noun \ˌin-hə-ˈbi-shən, ˌi-nə-\

: a nervous feeling that prevents you from expressing your thoughts, emotions, or desires

: the act of preventing or slowing the activity or occurrence of something

Full Definition of INHIBITION

a :  the act of inhibiting :  the state of being inhibited
b :  something that forbids, debars, or restricts
:  an inner impediment to free activity, expression, or functioning: as
a :  a mental process imposing restraint upon behavior or another mental process (as a desire)
b :  a restraining of the function of a bodily organ or an agent (as an enzyme)

Examples of INHIBITION

  1. She laughed loudly and without inhibition.
  2. <an innate inhibition made it difficult for him to tell his girlfriend what he was really feeling>

First Known Use of INHIBITION

14th century

Other Psychology Terms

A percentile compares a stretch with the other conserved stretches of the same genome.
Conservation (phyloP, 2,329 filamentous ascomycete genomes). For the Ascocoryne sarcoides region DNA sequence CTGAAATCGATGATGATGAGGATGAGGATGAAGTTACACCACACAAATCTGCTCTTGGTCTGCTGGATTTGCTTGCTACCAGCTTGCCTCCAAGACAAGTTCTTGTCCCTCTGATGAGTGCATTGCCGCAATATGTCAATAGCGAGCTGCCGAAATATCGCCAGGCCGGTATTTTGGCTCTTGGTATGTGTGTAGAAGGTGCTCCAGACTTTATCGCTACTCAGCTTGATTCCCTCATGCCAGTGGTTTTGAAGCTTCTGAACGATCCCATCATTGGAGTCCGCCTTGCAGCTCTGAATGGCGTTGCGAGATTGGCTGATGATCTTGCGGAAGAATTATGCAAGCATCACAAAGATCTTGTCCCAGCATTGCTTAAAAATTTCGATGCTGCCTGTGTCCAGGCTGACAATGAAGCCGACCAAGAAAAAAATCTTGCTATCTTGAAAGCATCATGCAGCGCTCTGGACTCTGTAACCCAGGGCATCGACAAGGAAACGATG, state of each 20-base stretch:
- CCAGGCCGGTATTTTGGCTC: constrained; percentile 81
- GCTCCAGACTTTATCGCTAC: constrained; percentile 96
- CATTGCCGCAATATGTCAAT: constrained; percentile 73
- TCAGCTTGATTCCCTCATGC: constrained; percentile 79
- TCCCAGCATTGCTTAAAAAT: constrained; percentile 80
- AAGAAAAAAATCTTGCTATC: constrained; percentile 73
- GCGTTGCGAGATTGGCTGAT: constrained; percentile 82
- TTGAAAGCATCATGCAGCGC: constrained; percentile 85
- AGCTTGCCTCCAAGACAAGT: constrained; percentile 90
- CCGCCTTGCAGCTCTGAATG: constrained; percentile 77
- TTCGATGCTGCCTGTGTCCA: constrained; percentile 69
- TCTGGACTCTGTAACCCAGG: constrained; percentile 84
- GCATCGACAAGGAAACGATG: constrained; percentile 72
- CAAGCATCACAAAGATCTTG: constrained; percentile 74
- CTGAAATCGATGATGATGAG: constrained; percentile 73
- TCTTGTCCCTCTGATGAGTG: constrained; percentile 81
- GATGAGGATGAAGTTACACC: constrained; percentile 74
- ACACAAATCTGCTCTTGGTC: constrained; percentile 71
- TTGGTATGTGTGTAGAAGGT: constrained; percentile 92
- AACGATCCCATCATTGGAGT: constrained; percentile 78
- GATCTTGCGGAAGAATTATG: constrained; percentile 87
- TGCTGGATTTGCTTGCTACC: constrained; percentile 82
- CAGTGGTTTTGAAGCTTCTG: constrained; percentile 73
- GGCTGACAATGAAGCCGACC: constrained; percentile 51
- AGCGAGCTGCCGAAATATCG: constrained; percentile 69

fetish, hypochondria, intelligence, mania, narcissism, neurosis, pathological, psychosis, schadenfreude, subliminal


noun \ˌin-(h)ə-ˈbish-ən\   (Medical Dictionary)

Medical Definition of INHIBITION

: the act or an instance of inhibiting or the state of being inhibited: as a (1) : a stopping or checking of a bodily action : a restraining of the function of an organ or an agent (as a digestive fluid or enzyme) <inhibition of the heartbeat by stimulation of the vagus nerve> <inhibition of plantar reflexes> (2) : interference with or retardation or prevention of a process or activity <inhibition of bacterial growth> b (1) : a desirable restraint or check upon the free or spontaneous instincts or impulses of an individual guided or directed by the social and cultural forces of the environment <the self-control so developed is called inhibition—C. W. Russell> (2) : a neurotic restraint upon a normal or beneficial impulse or activity caused by psychological inner conflicts or by sociocultural forces of the environment <other outspoken neurotic manifestations are general inhibitions such as inability to think, to concentrate—Muriel Ivimey> <inhibitions, phobias, compulsions, and other neurotic patterns—Psychological Abstracts>


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